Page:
The first thing to know about the Herbert undercroft is that it is not an undercroft. An undercroft is a ‘warehouse’ or storeroom, sometimes underground. The example of at the Herbert is underground but was not initially intended as a storeroom.
What we are looking at is a room that can be divided easily into a shop and workshop. It has a beautiful vaulted ceiling and two doors. The first comes in off the street and the second goes into the property so the owner of the shop can access the living quarters. I would expect that any apprentices would live downstairs in the shop.
On the south side wall is a huge window. It is now bricked up but once would have been paned with horn. There is another small window outside in the corridor.
In the 15th century, Coventry was a very important city. I can not stress how important it was. The court was held here and so a lot of money was spent on consumer goods. These had to come from somewhere and the Herbert undercroft was a workshop and shop selling belts. The owner of the shop worked downstairs at street level and lived with his family on the second floor.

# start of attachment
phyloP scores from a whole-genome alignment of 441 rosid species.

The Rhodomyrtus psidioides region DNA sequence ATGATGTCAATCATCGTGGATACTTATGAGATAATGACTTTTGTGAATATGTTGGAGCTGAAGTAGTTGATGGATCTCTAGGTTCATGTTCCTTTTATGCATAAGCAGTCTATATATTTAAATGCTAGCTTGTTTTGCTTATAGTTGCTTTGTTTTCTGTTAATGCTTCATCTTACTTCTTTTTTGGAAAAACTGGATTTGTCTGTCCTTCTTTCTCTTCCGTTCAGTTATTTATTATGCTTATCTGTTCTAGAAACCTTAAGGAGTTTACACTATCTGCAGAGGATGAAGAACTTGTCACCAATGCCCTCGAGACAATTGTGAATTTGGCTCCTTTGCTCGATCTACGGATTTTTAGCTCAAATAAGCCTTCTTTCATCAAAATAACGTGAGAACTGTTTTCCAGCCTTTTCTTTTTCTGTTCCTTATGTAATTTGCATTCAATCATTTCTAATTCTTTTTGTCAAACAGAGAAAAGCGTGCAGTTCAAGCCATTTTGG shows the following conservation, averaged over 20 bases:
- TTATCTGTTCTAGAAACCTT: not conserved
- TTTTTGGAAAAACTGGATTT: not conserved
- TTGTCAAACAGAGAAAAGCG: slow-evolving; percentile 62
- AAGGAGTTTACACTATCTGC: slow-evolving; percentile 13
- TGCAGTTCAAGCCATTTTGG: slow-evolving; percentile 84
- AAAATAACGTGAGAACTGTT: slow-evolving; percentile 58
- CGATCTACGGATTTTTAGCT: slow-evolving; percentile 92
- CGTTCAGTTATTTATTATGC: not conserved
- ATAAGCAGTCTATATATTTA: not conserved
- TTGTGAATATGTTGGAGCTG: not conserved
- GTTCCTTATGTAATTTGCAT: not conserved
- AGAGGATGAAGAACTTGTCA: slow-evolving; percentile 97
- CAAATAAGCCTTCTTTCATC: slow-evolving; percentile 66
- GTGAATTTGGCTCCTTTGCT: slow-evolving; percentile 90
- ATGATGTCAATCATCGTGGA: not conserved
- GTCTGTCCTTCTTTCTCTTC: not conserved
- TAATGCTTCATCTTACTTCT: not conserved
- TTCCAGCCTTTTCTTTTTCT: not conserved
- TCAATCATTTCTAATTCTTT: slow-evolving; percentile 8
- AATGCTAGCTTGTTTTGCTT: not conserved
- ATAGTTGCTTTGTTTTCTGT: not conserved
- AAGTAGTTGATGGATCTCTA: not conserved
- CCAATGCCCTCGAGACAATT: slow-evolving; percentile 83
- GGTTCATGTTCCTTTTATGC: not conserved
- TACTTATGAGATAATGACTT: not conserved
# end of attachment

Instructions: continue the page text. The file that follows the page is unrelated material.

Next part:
At the time it was above ground. In the last five hundred years, the street level in that part of Coventry has risen by a good eighteen feet. As it did so the windows were bricked up and the shop enclosed. It was now useless as a shop or a workshop so was used as a cellar and in the Victorian period a coal cellar.
During the Second World War, it probably was used as a shelter. It is sobering to realize that the houses above the undercroft were destroyed in the Coventry Blitz but the cellar remained.